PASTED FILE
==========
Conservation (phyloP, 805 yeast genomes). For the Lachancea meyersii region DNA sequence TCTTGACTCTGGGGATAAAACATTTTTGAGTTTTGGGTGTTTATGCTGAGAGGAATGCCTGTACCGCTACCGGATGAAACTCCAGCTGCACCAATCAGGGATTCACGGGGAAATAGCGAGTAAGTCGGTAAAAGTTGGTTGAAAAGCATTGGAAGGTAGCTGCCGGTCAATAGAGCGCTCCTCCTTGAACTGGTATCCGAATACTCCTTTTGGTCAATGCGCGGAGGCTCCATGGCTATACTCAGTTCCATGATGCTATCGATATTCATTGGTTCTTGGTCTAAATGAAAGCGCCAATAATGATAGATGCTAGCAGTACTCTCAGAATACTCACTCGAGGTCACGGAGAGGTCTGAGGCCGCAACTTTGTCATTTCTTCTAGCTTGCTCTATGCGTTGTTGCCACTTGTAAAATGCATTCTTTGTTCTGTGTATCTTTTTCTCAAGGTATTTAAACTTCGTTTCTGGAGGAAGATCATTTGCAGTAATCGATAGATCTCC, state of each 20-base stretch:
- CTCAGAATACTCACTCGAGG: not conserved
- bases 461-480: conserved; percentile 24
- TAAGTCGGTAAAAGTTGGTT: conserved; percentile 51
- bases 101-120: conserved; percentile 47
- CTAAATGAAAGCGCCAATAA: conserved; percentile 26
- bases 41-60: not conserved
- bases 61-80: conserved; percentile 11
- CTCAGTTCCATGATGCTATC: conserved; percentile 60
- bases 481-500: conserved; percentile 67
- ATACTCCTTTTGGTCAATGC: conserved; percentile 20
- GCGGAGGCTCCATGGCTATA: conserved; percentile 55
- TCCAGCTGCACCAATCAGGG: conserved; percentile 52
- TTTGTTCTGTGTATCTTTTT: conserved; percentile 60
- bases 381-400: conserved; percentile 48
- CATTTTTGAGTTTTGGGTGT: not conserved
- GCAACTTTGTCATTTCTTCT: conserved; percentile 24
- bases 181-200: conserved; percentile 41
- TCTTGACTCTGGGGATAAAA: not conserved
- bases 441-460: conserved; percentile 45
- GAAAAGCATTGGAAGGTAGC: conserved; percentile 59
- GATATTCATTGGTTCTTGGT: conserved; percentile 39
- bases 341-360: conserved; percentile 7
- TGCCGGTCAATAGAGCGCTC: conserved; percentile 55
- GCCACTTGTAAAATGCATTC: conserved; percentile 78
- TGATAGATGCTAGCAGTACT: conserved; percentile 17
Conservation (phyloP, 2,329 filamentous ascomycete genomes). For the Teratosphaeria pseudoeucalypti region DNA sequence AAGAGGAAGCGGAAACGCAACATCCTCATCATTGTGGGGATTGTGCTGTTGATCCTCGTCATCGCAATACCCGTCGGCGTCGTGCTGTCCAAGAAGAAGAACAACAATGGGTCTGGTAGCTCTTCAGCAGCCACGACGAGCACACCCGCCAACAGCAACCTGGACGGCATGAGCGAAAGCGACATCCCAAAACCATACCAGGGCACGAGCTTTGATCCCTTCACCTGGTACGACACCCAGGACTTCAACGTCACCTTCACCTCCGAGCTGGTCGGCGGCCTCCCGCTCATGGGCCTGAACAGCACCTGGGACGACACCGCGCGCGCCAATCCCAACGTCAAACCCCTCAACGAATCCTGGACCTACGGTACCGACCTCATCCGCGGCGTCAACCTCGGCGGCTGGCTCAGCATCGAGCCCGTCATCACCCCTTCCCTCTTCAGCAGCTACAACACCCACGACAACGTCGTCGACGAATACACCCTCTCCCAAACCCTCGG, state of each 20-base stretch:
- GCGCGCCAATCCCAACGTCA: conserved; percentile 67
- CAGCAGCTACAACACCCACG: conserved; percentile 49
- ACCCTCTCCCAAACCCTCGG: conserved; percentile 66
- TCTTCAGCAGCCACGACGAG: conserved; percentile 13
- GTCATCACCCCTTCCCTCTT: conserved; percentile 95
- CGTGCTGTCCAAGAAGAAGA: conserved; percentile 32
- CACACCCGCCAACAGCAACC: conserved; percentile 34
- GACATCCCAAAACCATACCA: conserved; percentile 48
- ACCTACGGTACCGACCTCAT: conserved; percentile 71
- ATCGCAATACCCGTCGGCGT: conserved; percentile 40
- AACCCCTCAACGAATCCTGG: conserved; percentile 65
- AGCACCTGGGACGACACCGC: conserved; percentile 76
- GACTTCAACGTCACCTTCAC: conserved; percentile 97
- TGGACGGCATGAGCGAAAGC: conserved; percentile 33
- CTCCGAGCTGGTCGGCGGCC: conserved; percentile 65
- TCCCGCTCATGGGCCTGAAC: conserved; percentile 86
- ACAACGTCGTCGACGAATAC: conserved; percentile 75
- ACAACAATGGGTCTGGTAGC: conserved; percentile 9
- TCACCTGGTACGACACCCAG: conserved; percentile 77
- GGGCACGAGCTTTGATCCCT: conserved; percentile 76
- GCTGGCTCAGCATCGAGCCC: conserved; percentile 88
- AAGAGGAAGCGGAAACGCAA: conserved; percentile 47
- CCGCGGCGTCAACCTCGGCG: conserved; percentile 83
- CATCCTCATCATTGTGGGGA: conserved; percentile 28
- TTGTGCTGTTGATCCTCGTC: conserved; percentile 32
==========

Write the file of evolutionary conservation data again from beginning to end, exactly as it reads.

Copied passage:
Conservation (phyloP, 805 yeast genomes). For the Lachancea meyersii region DNA sequence TCTTGACTCTGGGGATAAAACATTTTTGAGTTTTGGGTGTTTATGCTGAGAGGAATGCCTGTACCGCTACCGGATGAAACTCCAGCTGCACCAATCAGGGATTCACGGGGAAATAGCGAGTAAGTCGGTAAAAGTTGGTTGAAAAGCATTGGAAGGTAGCTGCCGGTCAATAGAGCGCTCCTCCTTGAACTGGTATCCGAATACTCCTTTTGGTCAATGCGCGGAGGCTCCATGGCTATACTCAGTTCCATGATGCTATCGATATTCATTGGTTCTTGGTCTAAATGAAAGCGCCAATAATGATAGATGCTAGCAGTACTCTCAGAATACTCACTCGAGGTCACGGAGAGGTCTGAGGCCGCAACTTTGTCATTTCTTCTAGCTTGCTCTATGCGTTGTTGCCACTTGTAAAATGCATTCTTTGTTCTGTGTATCTTTTTCTCAAGGTATTTAAACTTCGTTTCTGGAGGAAGATCATTTGCAGTAATCGATAGATCTCC, state of each 20-base stretch:
- CTCAGAATACTCACTCGAGG: not conserved
- bases 461-480: conserved; percentile 24
- TAAGTCGGTAAAAGTTGGTT: conserved; percentile 51
- bases 101-120: conserved; percentile 47
- CTAAATGAAAGCGCCAATAA: conserved; percentile 26
- bases 41-60: not conserved
- bases 61-80: conserved; percentile 11
- CTCAGTTCCATGATGCTATC: conserved; percentile 60
- bases 481-500: conserved; percentile 67
- ATACTCCTTTTGGTCAATGC: conserved; percentile 20
- GCGGAGGCTCCATGGCTATA: conserved; percentile 55
- TCCAGCTGCACCAATCAGGG: conserved; percentile 52
- TTTGTTCTGTGTATCTTTTT: conserved; percentile 60
- bases 381-400: conserved; percentile 48
- CATTTTTGAGTTTTGGGTGT: not conserved
- GCAACTTTGTCATTTCTTCT: conserved; percentile 24
- bases 181-200: conserved; percentile 41
- TCTTGACTCTGGGGATAAAA: not conserved
- bases 441-460: conserved; percentile 45
- GAAAAGCATTGGAAGGTAGC: conserved; percentile 59
- GATATTCATTGGTTCTTGGT: conserved; percentile 39
- bases 341-360: conserved; percentile 7
- TGCCGGTCAATAGAGCGCTC: conserved; percentile 55
- GCCACTTGTAAAATGCATTC: conserved; percentile 78
- TGATAGATGCTAGCAGTACT: conserved; percentile 17
Conservation (phyloP, 2,329 filamentous ascomycete genomes). For the Teratosphaeria pseudoeucalypti region DNA sequence AAGAGGAAGCGGAAACGCAACATCCTCATCATTGTGGGGATTGTGCTGTTGATCCTCGTCATCGCAATACCCGTCGGCGTCGTGCTGTCCAAGAAGAAGAACAACAATGGGTCTGGTAGCTCTTCAGCAGCCACGACGAGCACACCCGCCAACAGCAACCTGGACGGCATGAGCGAAAGCGACATCCCAAAACCATACCAGGGCACGAGCTTTGATCCCTTCACCTGGTACGACACCCAGGACTTCAACGTCACCTTCACCTCCGAGCTGGTCGGCGGCCTCCCGCTCATGGGCCTGAACAGCACCTGGGACGACACCGCGCGCGCCAATCCCAACGTCAAACCCCTCAACGAATCCTGGACCTACGGTACCGACCTCATCCGCGGCGTCAACCTCGGCGGCTGGCTCAGCATCGAGCCCGTCATCACCCCTTCCCTCTTCAGCAGCTACAACACCCACGACAACGTCGTCGACGAATACACCCTCTCCCAAACCCTCGG, state of each 20-base stretch:
- GCGCGCCAATCCCAACGTCA: conserved; percentile 67
- CAGCAGCTACAACACCCACG: conserved; percentile 49
- ACCCTCTCCCAAACCCTCGG: conserved; percentile 66
- TCTTCAGCAGCCACGACGAG: conserved; percentile 13
- GTCATCACCCCTTCCCTCTT: conserved; percentile 95
- CGTGCTGTCCAAGAAGAAGA: conserved; percentile 32
- CACACCCGCCAACAGCAACC: conserved; percentile 34
- GACATCCCAAAACCATACCA: conserved; percentile 48
- ACCTACGGTACCGACCTCAT: conserved; percentile 71
- ATCGCAATACCCGTCGGCGT: conserved; percentile 40
- AACCCCTCAACGAATCCTGG: conserved; percentile 65
- AGCACCTGGGACGACACCGC: conserved; percentile 76
- GACTTCAACGTCACCTTCAC: conserved; percentile 97
- TGGACGGCATGAGCGAAAGC: conserved; percentile 33
- CTCCGAGCTGGTCGGCGGCC: conserved; percentile 65
- TCCCGCTCATGGGCCTGAAC: conserved; percentile 86
- ACAACGTCGTCGACGAATAC: conserved; percentile 75
- ACAACAATGGGTCTGGTAGC: conserved; percentile 9
- TCACCTGGTACGACACCCAG: conserved; percentile 77
- GGGCACGAGCTTTGATCCCT: conserved; percentile 76
- GCTGGCTCAGCATCGAGCCC: conserved; percentile 88
- AAGAGGAAGCGGAAACGCAA: conserved; percentile 47
- CCGCGGCGTCAACCTCGGCG: conserved; percentile 83
- CATCCTCATCATTGTGGGGA: conserved; percentile 28
- TTGTGCTGTTGATCCTCGTC: conserved; percentile 32